Unexpected oil deal sees crude oil prices jump

OPEC announced yesterday a plan to reinstate a production cap for the group between 32.5-33.0 MMBOPD. The group reported producing 33.2 MMBOPD in its August report, meaning that OPEC would cut, at most, about 0.7 MMBOPD under the new agreement.

Unlike the last time OPEC tried to broker a production agreement, it appears now that Iran will be exempt from freezing or cutting production as it looks to reestablish its place in the global oil market following the end of international sanctions.

A variety of different forecasts emerged following the news Wednesday, but all agree the news is bullish, at least in the near-term.

OPEC deal expected to set a price floor at or above $40 per barrel

Analysts weighed in on the agreement and what it would mean for crude oil prices moving forward, with a variety of different expectations. Stifel said today that OPEC appears to be “building an oil price floor at $40,” while UBS took a more optimistic view saying that the floor would likely be in the mid-$40 range.

While speaking on Bloomberg, Tom Petrie of Petrie Partners said there is potential for prices to go as high as $60 per barrel.

“Can we get into the 50s, and maybe even into the 60s? Perhaps. But I do think we will see a supply response. There will be an incentive for those who can bring on new production,” he said.

At that price, hedging would become attractive for companies again, but it would also spur new production, effectively capping any further gains.

IHS Markit Vice Chairman Daniel Yergin echoed that sentiment, saying that activity would likely start up again around $50 per barrel.

EnerCom Crude Oil Model

EnerCom Analytics’ WTI Crude Oil Model predicts that a 200,000 Boe/d decrease in OPEC production would push oil prices towards $48 while a 500,000 Boe/d production cut would push prices above $50. This assumes that non-OPEC production from the U.S., Russia, and other major producing countries does not increase in response to higher prices.

Besides lessening supply pressure on the glutted world market, decreasing OPEC supply has historically been associated with a weakening dollar, as shown in the chart below. A weaker dollar makes it cheaper for other currencies to purchase dollar-denominated oil, pushing demand and prices up.

OPEC production and the dollar are strongly related. Where are oil prices headed?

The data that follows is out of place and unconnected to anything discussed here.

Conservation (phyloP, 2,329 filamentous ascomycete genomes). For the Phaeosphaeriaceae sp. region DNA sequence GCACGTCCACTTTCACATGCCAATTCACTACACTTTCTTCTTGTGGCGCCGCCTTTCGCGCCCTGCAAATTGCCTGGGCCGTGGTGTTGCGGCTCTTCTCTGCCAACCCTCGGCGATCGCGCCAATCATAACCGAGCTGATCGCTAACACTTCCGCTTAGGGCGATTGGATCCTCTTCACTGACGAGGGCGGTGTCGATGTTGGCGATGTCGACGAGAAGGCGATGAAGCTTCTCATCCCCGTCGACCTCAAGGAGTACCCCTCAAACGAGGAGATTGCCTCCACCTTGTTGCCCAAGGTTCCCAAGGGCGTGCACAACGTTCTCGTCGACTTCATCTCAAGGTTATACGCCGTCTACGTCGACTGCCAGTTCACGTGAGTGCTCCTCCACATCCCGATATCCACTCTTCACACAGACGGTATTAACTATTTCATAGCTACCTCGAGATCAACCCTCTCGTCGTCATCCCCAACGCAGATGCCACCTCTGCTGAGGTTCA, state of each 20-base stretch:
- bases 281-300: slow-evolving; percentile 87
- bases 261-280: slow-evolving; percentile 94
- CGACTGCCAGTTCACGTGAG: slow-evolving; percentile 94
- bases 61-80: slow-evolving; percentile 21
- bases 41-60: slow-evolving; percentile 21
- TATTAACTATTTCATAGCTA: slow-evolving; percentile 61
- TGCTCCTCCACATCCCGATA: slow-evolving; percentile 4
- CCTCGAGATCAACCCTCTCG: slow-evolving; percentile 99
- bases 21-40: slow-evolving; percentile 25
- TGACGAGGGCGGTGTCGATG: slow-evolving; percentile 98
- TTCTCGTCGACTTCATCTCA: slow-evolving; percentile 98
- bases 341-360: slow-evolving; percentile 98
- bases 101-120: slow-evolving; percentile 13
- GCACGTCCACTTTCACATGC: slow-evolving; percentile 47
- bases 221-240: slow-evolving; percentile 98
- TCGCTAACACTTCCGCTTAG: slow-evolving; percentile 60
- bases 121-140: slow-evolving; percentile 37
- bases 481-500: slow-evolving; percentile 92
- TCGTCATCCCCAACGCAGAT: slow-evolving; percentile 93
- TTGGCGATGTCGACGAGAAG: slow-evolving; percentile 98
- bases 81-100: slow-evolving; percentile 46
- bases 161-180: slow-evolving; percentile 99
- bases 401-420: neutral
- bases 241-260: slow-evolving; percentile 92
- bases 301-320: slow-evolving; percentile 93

Opec supply vs. trade weighted dollar (red line)

Since 2010, the dollar has strengthened in periods of increasing OPEC supply while holding steady or declining in periods of decreasing supply.

Market share could swing back to shale

While increased output from North American producers would create more downward pressure on oil prices moving forward, OPEC’s willingness to go back to a production quota may leave more market share up to grab for shale producers, Stifel said in a note today.

“If OPEC maintains production near its target and prices exceed our 2H16/2017 estimates of $45/$50, U.S. supply could rebound more quickly than our current forecast (2H17),” Stifel said. “Therefore, an OPEC agreement could further strengthen near-term prices although a non-OPEC supply response, headed by U.S. shale production, will likely cap longer term prices.”

Will OPEC be able to hammer out the details before the end of the year?

While the news was certainly bullish coming out of Algiers, many market spectators remain skeptical of whether or not OPEC will be able to follow through on the deal. The group plans to set country-specific quotas by the time it holds its next official meeting in November.

OPEC has encountered problems in the past of countries ignoring their production limits, putting much of the burden on Saudi Arabia.

“While Saudi Arabia offered earlier this week to cut output from 10.6 MMBbld to 10.2 MMBbld, we already forecast a decrease in production from the summer seasonal peak to 10.4 MMBbld in 2017. This could potentially account for 0.4 MMBbld of the 0.2-0.7 MMBbld estimated production cut required to achieve this agreement,” UBS wrote in its report today.

“I think it’s still pretty dicey that we’ll get a deal that matters, but this is conditioning the market,” said Petrie. “That’s really what this is all about.”

“Everybody (in OPEC) looked and realized they could lose another $5 or $6 per barrel,” if they didn’t come to an agreement, said Yergin, spurring the group to announce it planned to stabilize production. “Now there is some coherence. They’ve put a platform under the price.”

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